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®l)c Centre Afeh. Democrat.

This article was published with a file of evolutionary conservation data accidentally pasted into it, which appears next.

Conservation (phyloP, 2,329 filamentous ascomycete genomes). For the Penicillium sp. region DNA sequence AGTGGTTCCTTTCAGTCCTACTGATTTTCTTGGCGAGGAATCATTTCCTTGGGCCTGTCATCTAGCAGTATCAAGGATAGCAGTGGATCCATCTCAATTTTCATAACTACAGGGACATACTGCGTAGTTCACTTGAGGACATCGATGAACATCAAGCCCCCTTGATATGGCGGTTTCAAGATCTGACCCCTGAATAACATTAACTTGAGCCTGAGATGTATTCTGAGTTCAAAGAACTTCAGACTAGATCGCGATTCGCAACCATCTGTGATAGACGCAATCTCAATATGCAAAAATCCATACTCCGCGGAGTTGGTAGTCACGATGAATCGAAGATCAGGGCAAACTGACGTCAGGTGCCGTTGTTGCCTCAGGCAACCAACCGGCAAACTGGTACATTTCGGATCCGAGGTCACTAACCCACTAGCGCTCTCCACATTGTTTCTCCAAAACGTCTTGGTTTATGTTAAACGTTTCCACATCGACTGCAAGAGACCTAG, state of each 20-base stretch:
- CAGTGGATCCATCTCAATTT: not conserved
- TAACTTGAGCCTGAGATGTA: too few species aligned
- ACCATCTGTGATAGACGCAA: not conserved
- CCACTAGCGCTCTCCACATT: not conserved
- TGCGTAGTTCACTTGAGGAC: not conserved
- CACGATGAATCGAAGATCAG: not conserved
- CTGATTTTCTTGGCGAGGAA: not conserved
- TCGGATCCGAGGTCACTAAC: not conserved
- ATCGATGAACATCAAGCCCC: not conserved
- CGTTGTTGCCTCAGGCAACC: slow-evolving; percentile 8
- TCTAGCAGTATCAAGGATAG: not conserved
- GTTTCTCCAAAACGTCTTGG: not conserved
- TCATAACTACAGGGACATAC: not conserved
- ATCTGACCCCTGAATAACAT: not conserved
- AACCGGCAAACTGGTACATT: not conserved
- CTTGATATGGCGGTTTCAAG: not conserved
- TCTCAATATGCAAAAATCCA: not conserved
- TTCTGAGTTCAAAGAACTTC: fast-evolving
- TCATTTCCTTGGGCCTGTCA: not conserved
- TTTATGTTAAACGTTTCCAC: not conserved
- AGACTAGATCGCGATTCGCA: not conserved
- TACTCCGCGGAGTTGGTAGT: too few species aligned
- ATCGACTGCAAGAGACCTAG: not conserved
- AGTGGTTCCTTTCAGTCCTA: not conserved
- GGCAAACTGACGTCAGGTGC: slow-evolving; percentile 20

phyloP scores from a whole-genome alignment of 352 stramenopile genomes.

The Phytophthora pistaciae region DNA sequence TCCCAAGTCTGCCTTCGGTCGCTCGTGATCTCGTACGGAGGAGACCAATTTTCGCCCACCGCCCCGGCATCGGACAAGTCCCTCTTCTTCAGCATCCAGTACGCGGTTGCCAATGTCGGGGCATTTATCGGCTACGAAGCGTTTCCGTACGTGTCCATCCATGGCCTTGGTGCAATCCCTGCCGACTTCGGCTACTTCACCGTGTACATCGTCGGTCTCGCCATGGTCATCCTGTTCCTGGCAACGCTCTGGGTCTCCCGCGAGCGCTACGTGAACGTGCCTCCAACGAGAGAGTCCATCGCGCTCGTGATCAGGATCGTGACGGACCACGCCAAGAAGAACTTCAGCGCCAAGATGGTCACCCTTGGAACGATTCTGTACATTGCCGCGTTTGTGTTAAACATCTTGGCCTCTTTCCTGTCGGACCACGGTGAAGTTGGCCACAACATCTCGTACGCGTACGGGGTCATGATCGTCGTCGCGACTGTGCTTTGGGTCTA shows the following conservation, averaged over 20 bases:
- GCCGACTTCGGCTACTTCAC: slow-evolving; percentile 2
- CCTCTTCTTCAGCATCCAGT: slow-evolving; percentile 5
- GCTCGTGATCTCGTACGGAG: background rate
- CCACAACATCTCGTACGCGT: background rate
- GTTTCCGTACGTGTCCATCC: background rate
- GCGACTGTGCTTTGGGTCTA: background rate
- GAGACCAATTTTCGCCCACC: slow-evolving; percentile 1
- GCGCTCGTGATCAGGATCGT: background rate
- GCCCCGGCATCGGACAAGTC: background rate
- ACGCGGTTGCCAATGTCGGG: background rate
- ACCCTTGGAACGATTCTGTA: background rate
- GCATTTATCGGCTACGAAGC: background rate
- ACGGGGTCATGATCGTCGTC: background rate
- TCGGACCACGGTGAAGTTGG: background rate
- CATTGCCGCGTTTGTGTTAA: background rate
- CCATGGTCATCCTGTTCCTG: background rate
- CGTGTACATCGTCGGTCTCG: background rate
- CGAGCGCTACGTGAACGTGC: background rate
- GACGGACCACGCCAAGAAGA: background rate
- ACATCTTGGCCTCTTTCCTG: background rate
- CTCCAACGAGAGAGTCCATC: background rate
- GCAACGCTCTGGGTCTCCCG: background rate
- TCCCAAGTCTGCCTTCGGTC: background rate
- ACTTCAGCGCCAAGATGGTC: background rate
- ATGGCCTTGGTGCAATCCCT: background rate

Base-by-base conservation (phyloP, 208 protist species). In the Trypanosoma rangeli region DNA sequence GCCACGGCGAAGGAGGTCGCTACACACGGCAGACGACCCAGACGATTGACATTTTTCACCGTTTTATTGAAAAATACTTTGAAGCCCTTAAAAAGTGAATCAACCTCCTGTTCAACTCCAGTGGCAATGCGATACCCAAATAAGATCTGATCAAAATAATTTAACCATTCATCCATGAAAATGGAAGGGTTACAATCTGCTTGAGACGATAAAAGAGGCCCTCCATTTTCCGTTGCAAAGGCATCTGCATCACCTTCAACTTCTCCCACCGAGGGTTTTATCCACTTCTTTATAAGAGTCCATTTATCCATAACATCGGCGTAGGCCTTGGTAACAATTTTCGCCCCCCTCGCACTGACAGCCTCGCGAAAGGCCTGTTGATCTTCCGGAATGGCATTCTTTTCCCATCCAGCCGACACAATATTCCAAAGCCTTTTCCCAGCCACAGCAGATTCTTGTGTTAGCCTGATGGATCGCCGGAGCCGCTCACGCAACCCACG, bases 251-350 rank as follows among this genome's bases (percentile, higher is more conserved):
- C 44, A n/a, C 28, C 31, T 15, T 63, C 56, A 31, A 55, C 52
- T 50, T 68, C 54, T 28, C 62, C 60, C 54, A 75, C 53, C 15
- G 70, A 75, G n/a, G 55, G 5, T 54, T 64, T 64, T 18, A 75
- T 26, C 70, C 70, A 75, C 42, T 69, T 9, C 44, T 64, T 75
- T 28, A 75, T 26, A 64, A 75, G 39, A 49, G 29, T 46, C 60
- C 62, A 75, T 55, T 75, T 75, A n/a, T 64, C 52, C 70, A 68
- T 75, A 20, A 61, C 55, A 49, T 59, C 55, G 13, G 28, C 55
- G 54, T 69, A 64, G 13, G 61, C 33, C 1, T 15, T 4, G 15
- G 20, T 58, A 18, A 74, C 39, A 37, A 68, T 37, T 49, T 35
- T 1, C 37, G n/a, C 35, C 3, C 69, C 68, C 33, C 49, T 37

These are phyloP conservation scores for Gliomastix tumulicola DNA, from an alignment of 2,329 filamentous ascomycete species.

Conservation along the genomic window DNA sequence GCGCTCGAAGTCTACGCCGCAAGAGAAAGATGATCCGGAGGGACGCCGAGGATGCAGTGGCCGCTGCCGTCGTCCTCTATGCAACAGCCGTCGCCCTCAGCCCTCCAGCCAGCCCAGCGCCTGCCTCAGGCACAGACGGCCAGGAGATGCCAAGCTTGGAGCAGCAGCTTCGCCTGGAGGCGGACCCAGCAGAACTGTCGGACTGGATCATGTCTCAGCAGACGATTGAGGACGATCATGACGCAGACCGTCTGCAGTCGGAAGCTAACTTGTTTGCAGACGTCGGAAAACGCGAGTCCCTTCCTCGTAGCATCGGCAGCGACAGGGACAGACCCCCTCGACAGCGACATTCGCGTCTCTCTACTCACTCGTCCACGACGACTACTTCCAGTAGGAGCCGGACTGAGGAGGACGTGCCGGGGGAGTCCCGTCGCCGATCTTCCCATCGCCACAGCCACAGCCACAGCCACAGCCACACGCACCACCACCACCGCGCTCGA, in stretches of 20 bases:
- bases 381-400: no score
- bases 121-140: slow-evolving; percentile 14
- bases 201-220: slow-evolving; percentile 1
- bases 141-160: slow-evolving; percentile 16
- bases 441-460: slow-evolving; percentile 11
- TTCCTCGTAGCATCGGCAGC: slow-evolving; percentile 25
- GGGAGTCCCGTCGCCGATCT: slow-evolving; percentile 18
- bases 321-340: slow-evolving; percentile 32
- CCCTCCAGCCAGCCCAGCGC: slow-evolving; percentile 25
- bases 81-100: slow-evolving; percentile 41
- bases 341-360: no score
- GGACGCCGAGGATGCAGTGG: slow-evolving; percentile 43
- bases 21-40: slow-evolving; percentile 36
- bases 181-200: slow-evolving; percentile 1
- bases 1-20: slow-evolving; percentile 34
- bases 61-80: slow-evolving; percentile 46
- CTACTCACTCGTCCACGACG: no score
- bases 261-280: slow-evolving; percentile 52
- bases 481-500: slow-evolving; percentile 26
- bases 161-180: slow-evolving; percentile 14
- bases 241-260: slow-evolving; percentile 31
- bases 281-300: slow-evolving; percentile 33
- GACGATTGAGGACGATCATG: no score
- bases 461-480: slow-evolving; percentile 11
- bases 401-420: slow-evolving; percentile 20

SHUGKRT A FORMER, Editors. VOL. 2. Ttlir Cnvtrr mat rat. Turin* Sl.fiO per Annum, in Advance. 8 , T SHUGERT end R. H. FORSTER, Editor*. Thursday Homing, February 5, 1880. Centro County Domocratic Com mittee—lßßo. DfHTlUf"**- HAHM. f. n. F.tlM"iitr, N HAIMAUIi HHlrfont*. . S W...W. V. llrtnU Br 11 rfont*. • W.W...WillUtit Il.ir|t*r Brllrtontr. MilrwUtirg Knmk K HIM* MilmlttirK. i n • nvlU* P J- MrDotinrll 1 nlmivillc. Ilow.ml A J. tiinlu.r Il"**r<l. philip-l iiric <\ H. H*rling*r .. Philip-Lur >l,l lUciin ...J. II Hrlfnylir Mllli.din iuunrr l'HhSlv.r Hll*fvitf |l. gg. J in* A. Ml'Uin Mil*Lurg |t urn side William H|>|'l* Pin* Glenn. < dirge ...Sam'l Oillllanri Hcilalmr^ Curt in BavM Pelonir Howard. |Vrgu*on, Ol* .IHHI'I llrirlwlbli Stat* CMICR*. N 1* it. M. (tturmatown. flrvgs ...1,. M lii-hvl Spring Mill*. Ilain** Oaurg* K*IIt AaroimhArg. lUlfatt>n John Ward n. Karri* Sanuifl Whirr iMnM'tir#. Howard Pavid T*n?*r .Howard. }jut n..~ 11. O.Chr*nlalar.. Marl ha. lileity W 11 UanlntT HUnrliarl Marion JMin Hj. Jr W'alkrr. Miloa „B*m'l K Fauat Milthfdm. I4tt TI 11. W*. Iliitul'Mrgrr Fillmore. prnti >V F. Smith Mlllhrlm potter. N I* I>. F I,IMM ('antra llall. S IV ......fl W\ Sp*ng|r .........Tu<m*jr>ill*. Rink ...William Cu1ta!......... Phtll|Mturg. •* Shw Johi <#. Cxsla Snow Slo.a. hpnttg F.. C. W.WHI „... Itollof.lit*. Taylor ..Saimid Fwl*r. I ni. ri I. S. Frrl*riclt* ....... Kkiniug Walker Samud l* ker 7.ion. Worth O. R. William* Fort Matilda. J. L. SPAMOLKK. Chairman. Htptl F!. Bin. a. S*cr*tary. CONTRARY to our earnest hopes at the time we went to press on last Thursday, the Curtiu-Yocum contest still remains undecided. At the meet ing of the Committee on Elections on Wednesday of last week, the majority members of the sub-committee were ready to report; but it appears the Republican mem tiers were not satis tied with the report prepared by the minority of the sub-committee, and tlemuuded more time for examination. After a strong appeal to the majority this was grnuted, and the committee adjourned witholit any action until Tuesday of this week, which of course made it imjKKMhle to have final ac tion in t iiue to hold an electiuu ou the 17th instant. At the meeting on Tues day it was decided that the vote in committee should lie taken to-day. Tin re is nothing to change the opin ion expressed last week that the report of the majority, declaring the sent of Mr. Yocum vacant and remnnding the matter hack to the people of the dis trict, will lie adopted. Whether an election shall in that event be held will of course depend upon the Governor of th" Slate. It will rest with him to fix the time and issue the writ for it. So far as Congress is concerned, the ease will now probably be disposed of in due time, as the opjiosition has noth ing more to gain by interposing fur ther obstacles in the way of action. It must lie borne in mind that the de lay in the disposition of this ease has been owing to no fault of Gov. Curtin or his friends. From the beginning they have been urgent for a decision, and the hindrances to that end have nil come from the other side. A FEW days ago a duel was fought lietween Major Burke and Major Har vey, two lawyers of New Orleans. The weapons were pistols, distance 20 paces—two shots were exchanged without result, when they sensibly cntne to the conclusion that their wound ed honors were fully vindicated and that they were both as brave as Julius Casar. 80 they were. But they couldn't shoot worth a darn. II AT was represented to he riot* at the recent primary meeting* in Philadelphia, turn* out to be a myth, got up to injure the standing of the order-loving select councilman, Wm. M'Mullen, who was put upon trial under the base charge, and acquitted. He wan then called upon the stand a/w a witness in the trial of Itvan and Trenwitb, indicted at the same time, when he stated that uo riot occurred on that occasion. In this opinion the court and jury concurred, and they also were acquitted. The firing of a few pistols and the use of a few blud geons merely to give emphasis to the arguments of different contestants, could not be considered riot in the Quaker city. It could only be looked upon as mere by-play, or affectionate greeting and general hilarity among' friends. "RiJCAJ. AND KXACT JUBTICK TO AI.T. MKN, or WIIATKVKR STATU OR FKRSOAHION, RKI.IOIOUB OR FOMTIOAI-."—Jeffrnon The Monroe Doetrino Revived Away back in tho first quarter of the present century the people of the Spanish-American colonies of South America revolted against their rulers abroad, and established governments of their own. These governments they maintained by force of arms, animated by the same spirit of patriotism and determination to be free from the chnins of a foreign yoke that gave nerve and strength to the sturdy men of our own thirteen colonies during their fight for independence in the proceeding century. The de facto gov ernments thus put in operation had been recognized by the United States, but the Spanish King determined not to bear so grievous a loss to his domin ions without a struggle. With the aid of certain other European raonarchs he Imped to conquer his rebellious sub jects and bring them again under tlie power of his kingdom. Unfortunately for his designs, tin; English govern ment refused to become a party to the alliance, and this refusal, together with the firm protest of the United States, soon brought the allied Kings to realize the difficulties that must beset their enterprise of subjugation, and it failed. President Monroe, keenly solicitous j for the safety and success of our Re- j publican form of government, and deeply impressed with the dangers to its stability that must constantly spring from the enmity and the in trigues of monarchists firmly intrench ed in authority and jiower on side of the Atlantic, not only avowed his earnest sympathy with the struggling Republics of the South, but defiantly proclaimed the principle that the po litical systems of Europe could not lie established on these continents by Eu ropean nations. lie discussed this question ably and elaborately in his annual message to Congress, December 2, 1823, asserting that " With the ex isting colonies or dejieudenciea of " any European power we have not " interfered and shall not interfere. " But with the governments who have " declared their independence and " maintained it, and whose independ " ence we have on great consideration " and on first priuciplcs acknowledged, " we cotdd not view anv interposition " for the purpose of oppressing them or " controling in any other manner their "destiny by nny European power in " any other light then as the manifes "tntion of an unfriendly disposition "towards the United States ; " arid further, that "Our policy in regard to " Europe, which was adopted at an "an early stage of the wars which " have so long agitated that quarter of " the globe, nevertheless remains the "same, which is not to interfere in the " internal concerns of any of its powers. * * ♦ Rut in regard to these con " tinents circumstances are eminently "and conspicuously different. It is " impossible that the allied powers "should extend their political system "to any portion of either continent " without endangering our peace and " happiness." But, in the same message, Mr. Mon roe went even further, for he believed the time had come to announce "as a "principle in which the rights and in " tercets of the United States are involv " ed,<- that the American continents by 4 ' the free and independent condition •' which they have assumed and main " tain, are henceforth not to be consider " ed as subjects for future colonization "by any European powers," This is the principle known as the Monroe doctrine, and it has ever since been sustained as the policy of the United States in the treatment of questions growing out of European pretentions near our borders and especially with regard to Central and South America. For some years this popular Ameri can doctrine has been peacefully slum bering in a dusty recess of the State department, at Washington, but the magnificent project of a ship canal, under* supposed French auspices, across the Isthmus, between Chagres BEI.LEFONTE, I'A., THURSDAY, FEBRUARY 5, IHHO. ninl Panama, to connect the Atlantic and Pacific oceans, has disturbed its long repose. This contemplated en terprise is by no means Utopiau. We are in an nge noted for gigantic schemes and are witnesses of many of them carried througli to complete suc cess, which in an older time would have been regarded as utterly imprac ticable and as the mere visionary fig ments of an unbalanced mind. And so with the isthmian connectioi* of the two oceans. It appears to he a huge undertaking, and when one thinks of the amount of labor ami the expendi ture of capital involved in its construc tion they may seem almost fabulous. •Still a decade or two may witness its accomplishment. There can be no doubt that the idea of an improvement of this magnitude controlled by Euro pean capital, under the protection of some Europeau nation, is exceedingly distasteful to our people. It comes too near home not to excite the liveliest concern and the gravest apprehension. It involves the business welfare ami the commercial prosperity of the coun try, and without the most ample guar anties that it shall at all times, in peace and war, be open to our merchant marine and the armed ships of our navy, it would stand as a constant men ace to our safety and inevitably pro voke troubles and wars. So thought ful and conservative a statesman as Mr. Bayard, in a recent speech in the Senate, with a wise insight into its momentous consequences to us as a jjeople, alluded to this scheme of unit ing the two oceans, taking a strong American view of its demands upon the Uuited States. He said : "There " is no cloud of wnr now upon the ho " rizon, but who cau tell when it may " arise ? The scheme of uniting the " two great oceans by a canal "across 1 " the Isthmus on the southern border " of this Continent is one of world wide " importance, and the heart of every "American proclaims that it is to lie " under the control of the government "of the United States. Our power " may be questioned, but it will bo " maintained." These words of Mr. Bayard, it is said, made a profound impression upon all who heard them uttered, and they have since received almost unanimous approval in both branches of Congress. There is not, however, much proba bility of trouble arising between the United States and France. Indeed it is already announced that the French government has officially disavowed all intention of setting up a protector ate over this project on this continent, or as a correspondent of the New York Herald says, "to guarantee or protect, or in any way make itself responsible for or on account of the plans of M. de Ixswps in the negotiation for or the huiidingof an interoceanic canal." If this statement of the intentions and jtolicy of France towards the proposed work is correct, there may be no occa sion at this time for another assertion of the Monroe doctrine of "hands off," and it can resume its quiet nap and remaiu undisturbed in its slunftn-rs un til some future necessity again awak eus it to life. But it is well enough once-in-a-while to know that we have such a principle to assert, and it is none the worse for an occasional air ing, if only to remind us that it still exists and is useful to keep Kuropean intermedlers in our affairs at a dis tance. ONE good reason, says the Washing ton Post, for Democratic opposition to the exodus was given by an Indiana Republican witness yesterday. The plain-speaking Stalwart remarked that " for every negro that gets a job a white man is thrown out of employment." What shall be said of a party that, in the hope of increasing its vote, imports negroes from a locality where they have abundant work and fair pay, and puts them into a Htate where their employment robs the white laborers of a chance to earn bread for their fami lies? Yet this is the testimony of a Republican in good standing. Oorporuto Power and tho Courts 1 he recent remarkable declarations of Mr. Franklin B. Gowen, president of the Heading Railroad Company, he fore a Congressional committee, have attracted universal attention and oc casioned wide spread comment. Mr. Gowen appeared before the comnTittee in his official capacity to represent the position of his company in regard to the provisions of what is known as the Ueagan Inter-State Comroert-c hill, and during his argument he is said to have brought the very gravest of charges against the integrity and pur ity of our state judiciary. lie is said to have distinctly affirmed that both our district and supreme court judges are but the creatures of a great cor poration 11 ml that they how in abject obedience to the imperious commands of their powerful masters. .Such as- sertions coining from any source would be well calculated to challenge the earnest consideration of" every citizen of this commonwealth. But when made by so distinguished a gentleman as Mr. Gowen, himself the load of a great Railway company and a lawyer of high character and eminent ability, they assume such formidable nro portions as to demand at the hands of their author the fullest and most ex plicit proof. Mr. Gowen is not the man to rashly and precipitately rush into statements of so serious a nature. Ue undoubtedly gave his words to the World after carefully and deliberately weighing their full import, and he now owes it to himself, to the corpora tion he has so circumstantially rfigned, to the courts he has held up to c*ntumciy and scorn, and most of all to tht people of this great State whose bulwark and shield he has thus ruth dAsly demolished, to make good this grave indictment if it is in his power so to do. It is scarcely credible that Mr. Gowen was stung into intemperance of speech by jealousy or hatred of a rival corporation or that in his zeal amkardor for the advancement of his own company he was led to the per petration of a grievous wrong against the judiciary of the State in which is located all the vast property he so skillfully manages and directs. Such an interpretation of the gentleman's language is nut in keeping with his established reputation as 11 sagacious and consummate business man, as well as a cool and admirably equipped lawyer. Mr. Gowen has never yet shirked any responsibility however onerous and it i? to be hoped he will not prove unequal now to the position he has voluntarily assumed. Mn. BEAINE, having succeeded in establishing iu Maine an effective Ju. dicial Returning Board ami a minori ty Legislature, is now happy in the belief that all is lovely in that quarter, and has taken his seat in the Senate to look after his Presidential interests. The "greatest American" being out of the race, the coutest will bo very inter esting between the Maine recipient of the "credit inobelier" plunder, the shot-gun hero of New York, and the champion and adviser of the Presiden tial Fraud. Let Mulligan, Jenks and Pinkston now step to the front. IT is said the uaine of the "Lewis burg, Centre ami Spruco Creek Kail road" has been changed to "Lewisburg and Tyrone Railroad." Well, any name will do, only let the road be completed. If our people are not to Ire directly benefitted by the stock and the money they have advanced to pro cure this road, let them at least benefit by the accommodation to their busi ness and travel which its completion will afford them. A VIRGINIA gentleman represent ing the wealthy people of that State recently visited Baltimore to negotiate a loan. He oflTered the best security, but the capitalists refused to loau any money iu Virginia under the present condition of affairs in that State. Repudiation may have its disadvan tages. I'r will he universally regretted that the laws of the Empire State were not framed with special reference to such fiends in human form a j the Rev. Mh Cowley, superintendent and manager of the "Shepherds' Fold" in the City of New York, where under the veil of philanthrophy ami relig ion he literally starved hundreds of the helpless little children confided to his care until they were mere shadows, and subjected them to such acts of atrocious cruelty and neglect a-* to make any punishment that may be meted out to him hut trivial in com parison with the hideousuess of his crimes. He is now the of a cell in the Tombs and it is to be hoped that there will be no miscarriage of justice in his ease, hut that his punish ment shall be something near what lie deserves. WE rather admire the nouchalence of the Republican. Utterly oblivious of the fact that the convention of its party was in session at llarrishurg yes terday, it devoted almost a column of its valuable space to the discussion of the all absorbing question, "Shall the Unit Uule he abolished ?" We do not know whether the convention would its sittings until our es teemed contemporary could reach it, or not. Doubtless the Republican ar- tiele was telegraphed early in the morning thus giving tho benighted delegates the advantage of the golden words of advice so cheerfully proffer ed by the editorial Ajax of General Bearer's home organ. That's right, keep within sight of the flesh pots. THE Boston Herald says that the business meu of that city "are taking a good deal of interest in John Sher mau # as a Presidential candidate." Well, it will take a good deal of in terest to elect him if he is a "Presi dential candidate." Eliza Pinkston and Agnes Jenks would have to be re inforced by more than the business men of Boston. Stealing the Presiden tial office, in which John was an adept and got his pay in 187<, will not win this time. THE Republican State committee of Virginia docs not seem to lie altogether willing to accept the proposition to unite with the licadjusters in building up a party under the specious appel ation of "Liberals." It has resolved to adhere to the old name and run the machine in the old rut —that is, to hitch horses with any faction that may spring up, having n tendency to weak en the Democracy and cripple its power to resist the establishment of a "strong government'*at Washington. WE do not SEE that the fraudulent j President has yet sent in the name of J. Madison WeiU for confirmation to any foreign mission. l'erhaj* the Ohio men have exhausted the supply. Pincliback having been nominated to the offh* recently filled by Wells, this houest gentleman seems to be out in the cold. The Senate might forget he is a villain, ami confirm him Commissioner of Indian affairs, now vacant. Why not try it? It would no doubt save Mr. Hayes and Secretary Sherman a great deal of worry, if not expense. WE are highly gratified to lie able to state that the appointment of Hon. J. Simpson Africa, as Supervisor of the Ccusus for the seventh district of Pennsylvania, which includes Centre county, was on Monday confirmed in the executive session of the United States Senate. The appointment of Mr. Africa has given geueral satisfac tion. Every one concedes his peculiar fitness for the position, nod it is uot too much to venture the assertion that under his supervision the work will he thoroughly ami efficiently done. SINCE those immaculate Republi can officials Hnyt, of the Indian bu reau, and Seward, of the Shanghai cousultate, have come to grief we may expect some one of our stalwart con temporaries to favor the country with the usual disquisition about the houcsty and efficiency of the civil service un der Reptiblhan administration. TERMS: #1.50 |r Aiiiiiim, in Advance. OK.N. MA HONE, the newly elected j Senator from Virginia, is represented, en the authority of a Republican State Senator, as having expressed a prefcr eiicc for Rluine or t'oiikling for Presi | dent, in opposition to any Bourbon Democrat. This may l>e true. Gen. | Mahone is the head and front of the Re-Adjusters party, who, combined with the Republicans and negroes, carried the State against the Demo crats lust fall. But the Richmond W'ltiff, the organ of Gen. Mahone, char acterizes the story that Mahone has gone over to the Republicans, a "stu pendous joke on the Re-Adjusters," and "developements that are rapidly to come, will give the hoax its quietus." STATE NEWS. The Allentown Rolling Mill paid off on Saturday, and it took $50,000 to do it. A Pennsylvania school teacher thinks that pupils ought to have a great hearty laugh every day. 't here are filty-one furnaceit in blast in the Lehigh Valley, with an annual ca pacity of over GOO.OUO tons of pig iron. The official report of the production of anthracite coal for the year 1879 makes the total quantity 26.142,689 tons. The Puddlers of the I'enn Rolling Mill at Lancaster have received an in crease of tifty'cenls a ton for puddling Preparations are actively going on at the Philadelphia arid Reading shops, in the letter city, to build 1,000 freight cars. l'itUburg papers report that the lamp I chimney manufacturers have all the or ; ders tliey can fill for some lime to come. | The peach trees down in Delaware are yielding to the siren advances of i January's hot-house sun and show signs | of budding. Alexander Gibson, known as the | "Lumber King"' of New Brunswick, baa sent by cable from St. John a donation of $ >,OOO to the Irish relief fund. Abraham Penny packer, Chester coun ty, while ploughing, discovered thou sands of grasshoppers. On taking some of them home tbev became quite lively. The citixens of Bradford held a meet -1 ing on Wednesday evening of laat week and subscribed 615,000 toward building j a plank road from that city to Coleville. i The road is to coat when completed 1 650,000. * >n Saturday night, while Mr. Butler, ! of Pittsburg, was out visiting with his j lamily, a man with blackened face sur prised a young woman left in charge of ihe house, and after gagging her, secur ed about S6OO which was in a trunk. A terrific wind storm set in at Albany, N. V., on Monday morning, and lasted all day doing considerable damage to property. The tin roofs or> a number of the houses were torn up. The weathtr at night was very cold and the wind somewhat abated. The Slate Board of Agriculture at its recent meeting resolved that until mil lers are willing to give quality a greater preference in price, our farmera are justified in raiting such kinds of wheat as their experience demonstrates will yield the greatest number of busheal. The Catasauqua Manufacturing Com pany baa just advanced the wages of its puddlera -■> cents per ton and added 5 cents per day to the wages of the other employes. If the price of iron remains firm the wages of the men will receive another increase in about two weeks. * Pittsburg papers report that a new oil well near fteynolasville, Jefferson county, is yielding about 150 barrels a day. This discovery has created an ex citement throughout the oil region, as it is new territory, and this first find there argues well for prolific sources of oil. About $450 were collected in the Catholic churches of Bradford, on Sun day last, (or the suffering poor of Ire land. It is proposed to hold relief meetings there, and a number of wealthy citisens have pledged them selves to give SI,OOO each. • A correspondent of the Oil City Der rick, who has investigated the new oil well near Heynoldsville, Jefferson coun ty. which was said to be gushing 100 barrels a day, says that it is not yielding a pint a day. and a horde of speculators who csme down upon hearing the news to buy up territory have left disgusted. An eloping couple from Coateaville arrived in Columbia on Tuesday, and were arrested upon information from the former place. The girl waa nearly six feet in height, and the man about four feet and five inches. Tbey ware relessed when the female gave up a coat and hat she had taken from Coatea ville. A general strike of the ore miner* em ployed on "The Flats'' took place Mon day morning at East Texas, Pa. This is the largest mining district in Lehigh county. They demand an increase of thirty-lire cents per day. The present rate of wages paid is ninety cents. Fifteen mines are now idle. In regard to the dispatch|from Scran ton, to the effect that Samuel J. Tilden is about to marry a Miaa Ranch,of Lewis burg, Mr. Tilden says the report is as true as about nine-tenths of the state ments concerning him daily published —this is not at all. He presumes that the authors of the rumor hare acted on the maxim of equity aod jurisprudence that what ought to hare been don* has in fact been done. But unfortunately he nerer had the pleasure of knowing of the existence of any such lady. NO. (i.